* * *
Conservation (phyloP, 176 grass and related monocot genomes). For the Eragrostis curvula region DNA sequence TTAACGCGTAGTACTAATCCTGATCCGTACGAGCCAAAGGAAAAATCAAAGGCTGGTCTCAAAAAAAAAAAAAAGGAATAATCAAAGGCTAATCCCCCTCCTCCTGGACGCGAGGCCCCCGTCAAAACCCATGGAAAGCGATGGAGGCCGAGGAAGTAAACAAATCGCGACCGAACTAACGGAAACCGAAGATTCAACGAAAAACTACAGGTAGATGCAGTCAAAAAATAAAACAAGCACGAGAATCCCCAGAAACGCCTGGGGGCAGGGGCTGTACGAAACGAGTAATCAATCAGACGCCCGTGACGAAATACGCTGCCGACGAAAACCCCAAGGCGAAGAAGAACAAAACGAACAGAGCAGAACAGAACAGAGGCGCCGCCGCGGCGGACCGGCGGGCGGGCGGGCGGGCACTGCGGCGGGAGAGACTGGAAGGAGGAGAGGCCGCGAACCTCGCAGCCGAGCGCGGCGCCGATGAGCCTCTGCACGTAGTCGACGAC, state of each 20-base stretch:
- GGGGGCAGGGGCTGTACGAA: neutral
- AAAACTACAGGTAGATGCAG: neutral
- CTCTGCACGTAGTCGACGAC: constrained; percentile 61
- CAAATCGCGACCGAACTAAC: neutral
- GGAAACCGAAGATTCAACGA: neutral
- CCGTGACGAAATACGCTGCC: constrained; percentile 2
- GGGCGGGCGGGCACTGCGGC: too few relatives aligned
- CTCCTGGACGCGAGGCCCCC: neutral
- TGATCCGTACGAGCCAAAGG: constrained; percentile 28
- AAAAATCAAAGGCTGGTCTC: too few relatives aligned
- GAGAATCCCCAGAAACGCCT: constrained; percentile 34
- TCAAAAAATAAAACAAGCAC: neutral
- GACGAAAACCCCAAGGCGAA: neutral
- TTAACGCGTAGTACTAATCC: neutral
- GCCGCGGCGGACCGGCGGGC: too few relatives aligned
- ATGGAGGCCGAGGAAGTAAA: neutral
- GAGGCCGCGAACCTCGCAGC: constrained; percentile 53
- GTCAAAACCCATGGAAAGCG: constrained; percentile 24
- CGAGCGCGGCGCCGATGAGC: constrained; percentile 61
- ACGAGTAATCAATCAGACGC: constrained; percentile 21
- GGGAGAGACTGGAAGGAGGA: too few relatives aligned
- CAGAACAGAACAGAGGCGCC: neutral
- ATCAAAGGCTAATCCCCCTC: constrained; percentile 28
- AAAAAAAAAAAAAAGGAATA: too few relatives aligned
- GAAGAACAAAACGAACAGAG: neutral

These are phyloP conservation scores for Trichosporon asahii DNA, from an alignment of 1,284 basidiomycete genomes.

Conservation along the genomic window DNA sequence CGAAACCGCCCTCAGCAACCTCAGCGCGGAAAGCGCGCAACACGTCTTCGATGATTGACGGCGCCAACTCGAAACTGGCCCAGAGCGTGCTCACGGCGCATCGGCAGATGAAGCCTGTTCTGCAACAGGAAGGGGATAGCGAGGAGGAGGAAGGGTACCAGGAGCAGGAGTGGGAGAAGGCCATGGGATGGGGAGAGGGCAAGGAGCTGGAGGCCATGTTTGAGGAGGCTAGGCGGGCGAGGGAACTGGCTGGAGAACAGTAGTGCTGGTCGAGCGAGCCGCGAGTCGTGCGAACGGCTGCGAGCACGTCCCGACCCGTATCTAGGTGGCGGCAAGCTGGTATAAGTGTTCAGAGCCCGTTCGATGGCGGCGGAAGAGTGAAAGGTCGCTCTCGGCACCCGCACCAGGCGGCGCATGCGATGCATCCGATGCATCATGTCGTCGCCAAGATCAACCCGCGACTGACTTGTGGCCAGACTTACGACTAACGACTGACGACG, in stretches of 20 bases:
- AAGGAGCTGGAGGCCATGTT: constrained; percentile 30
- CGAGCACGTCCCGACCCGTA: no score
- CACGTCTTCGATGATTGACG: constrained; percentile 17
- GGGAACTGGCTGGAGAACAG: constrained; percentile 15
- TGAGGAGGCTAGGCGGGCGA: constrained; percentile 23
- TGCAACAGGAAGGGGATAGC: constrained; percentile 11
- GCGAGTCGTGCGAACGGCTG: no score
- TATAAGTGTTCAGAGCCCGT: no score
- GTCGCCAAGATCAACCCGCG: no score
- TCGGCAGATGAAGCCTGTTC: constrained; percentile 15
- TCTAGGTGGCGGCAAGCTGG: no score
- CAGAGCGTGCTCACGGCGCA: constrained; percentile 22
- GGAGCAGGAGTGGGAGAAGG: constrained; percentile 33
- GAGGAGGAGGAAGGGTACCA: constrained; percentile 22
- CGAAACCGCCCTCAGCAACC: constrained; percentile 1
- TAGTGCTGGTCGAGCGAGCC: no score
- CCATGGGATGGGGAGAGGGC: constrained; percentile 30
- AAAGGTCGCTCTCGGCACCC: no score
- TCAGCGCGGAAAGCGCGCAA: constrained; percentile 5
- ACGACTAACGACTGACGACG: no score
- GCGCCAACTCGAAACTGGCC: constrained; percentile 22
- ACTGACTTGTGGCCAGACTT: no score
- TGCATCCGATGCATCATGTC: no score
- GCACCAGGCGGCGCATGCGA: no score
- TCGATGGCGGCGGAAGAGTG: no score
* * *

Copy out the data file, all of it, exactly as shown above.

Conservation (phyloP, 176 grass and related monocot genomes). For the Eragrostis curvula region DNA sequence TTAACGCGTAGTACTAATCCTGATCCGTACGAGCCAAAGGAAAAATCAAAGGCTGGTCTCAAAAAAAAAAAAAAGGAATAATCAAAGGCTAATCCCCCTCCTCCTGGACGCGAGGCCCCCGTCAAAACCCATGGAAAGCGATGGAGGCCGAGGAAGTAAACAAATCGCGACCGAACTAACGGAAACCGAAGATTCAACGAAAAACTACAGGTAGATGCAGTCAAAAAATAAAACAAGCACGAGAATCCCCAGAAACGCCTGGGGGCAGGGGCTGTACGAAACGAGTAATCAATCAGACGCCCGTGACGAAATACGCTGCCGACGAAAACCCCAAGGCGAAGAAGAACAAAACGAACAGAGCAGAACAGAACAGAGGCGCCGCCGCGGCGGACCGGCGGGCGGGCGGGCGGGCACTGCGGCGGGAGAGACTGGAAGGAGGAGAGGCCGCGAACCTCGCAGCCGAGCGCGGCGCCGATGAGCCTCTGCACGTAGTCGACGAC, state of each 20-base stretch:
- GGGGGCAGGGGCTGTACGAA: neutral
- AAAACTACAGGTAGATGCAG: neutral
- CTCTGCACGTAGTCGACGAC: constrained; percentile 61
- CAAATCGCGACCGAACTAAC: neutral
- GGAAACCGAAGATTCAACGA: neutral
- CCGTGACGAAATACGCTGCC: constrained; percentile 2
- GGGCGGGCGGGCACTGCGGC: too few relatives aligned
- CTCCTGGACGCGAGGCCCCC: neutral
- TGATCCGTACGAGCCAAAGG: constrained; percentile 28
- AAAAATCAAAGGCTGGTCTC: too few relatives aligned
- GAGAATCCCCAGAAACGCCT: constrained; percentile 34
- TCAAAAAATAAAACAAGCAC: neutral
- GACGAAAACCCCAAGGCGAA: neutral
- TTAACGCGTAGTACTAATCC: neutral
- GCCGCGGCGGACCGGCGGGC: too few relatives aligned
- ATGGAGGCCGAGGAAGTAAA: neutral
- GAGGCCGCGAACCTCGCAGC: constrained; percentile 53
- GTCAAAACCCATGGAAAGCG: constrained; percentile 24
- CGAGCGCGGCGCCGATGAGC: constrained; percentile 61
- ACGAGTAATCAATCAGACGC: constrained; percentile 21
- GGGAGAGACTGGAAGGAGGA: too few relatives aligned
- CAGAACAGAACAGAGGCGCC: neutral
- ATCAAAGGCTAATCCCCCTC: constrained; percentile 28
- AAAAAAAAAAAAAAGGAATA: too few relatives aligned
- GAAGAACAAAACGAACAGAG: neutral

These are phyloP conservation scores for Trichosporon asahii DNA, from an alignment of 1,284 basidiomycete genomes.

Conservation along the genomic window DNA sequence CGAAACCGCCCTCAGCAACCTCAGCGCGGAAAGCGCGCAACACGTCTTCGATGATTGACGGCGCCAACTCGAAACTGGCCCAGAGCGTGCTCACGGCGCATCGGCAGATGAAGCCTGTTCTGCAACAGGAAGGGGATAGCGAGGAGGAGGAAGGGTACCAGGAGCAGGAGTGGGAGAAGGCCATGGGATGGGGAGAGGGCAAGGAGCTGGAGGCCATGTTTGAGGAGGCTAGGCGGGCGAGGGAACTGGCTGGAGAACAGTAGTGCTGGTCGAGCGAGCCGCGAGTCGTGCGAACGGCTGCGAGCACGTCCCGACCCGTATCTAGGTGGCGGCAAGCTGGTATAAGTGTTCAGAGCCCGTTCGATGGCGGCGGAAGAGTGAAAGGTCGCTCTCGGCACCCGCACCAGGCGGCGCATGCGATGCATCCGATGCATCATGTCGTCGCCAAGATCAACCCGCGACTGACTTGTGGCCAGACTTACGACTAACGACTGACGACG, in stretches of 20 bases:
- AAGGAGCTGGAGGCCATGTT: constrained; percentile 30
- CGAGCACGTCCCGACCCGTA: no score
- CACGTCTTCGATGATTGACG: constrained; percentile 17
- GGGAACTGGCTGGAGAACAG: constrained; percentile 15
- TGAGGAGGCTAGGCGGGCGA: constrained; percentile 23
- TGCAACAGGAAGGGGATAGC: constrained; percentile 11
- GCGAGTCGTGCGAACGGCTG: no score
- TATAAGTGTTCAGAGCCCGT: no score
- GTCGCCAAGATCAACCCGCG: no score
- TCGGCAGATGAAGCCTGTTC: constrained; percentile 15
- TCTAGGTGGCGGCAAGCTGG: no score
- CAGAGCGTGCTCACGGCGCA: constrained; percentile 22
- GGAGCAGGAGTGGGAGAAGG: constrained; percentile 33
- GAGGAGGAGGAAGGGTACCA: constrained; percentile 22
- CGAAACCGCCCTCAGCAACC: constrained; percentile 1
- TAGTGCTGGTCGAGCGAGCC: no score
- CCATGGGATGGGGAGAGGGC: constrained; percentile 30
- AAAGGTCGCTCTCGGCACCC: no score
- TCAGCGCGGAAAGCGCGCAA: constrained; percentile 5
- ACGACTAACGACTGACGACG: no score
- GCGCCAACTCGAAACTGGCC: constrained; percentile 22
- ACTGACTTGTGGCCAGACTT: no score
- TGCATCCGATGCATCATGTC: no score
- GCACCAGGCGGCGCATGCGA: no score
- TCGATGGCGGCGGAAGAGTG: no score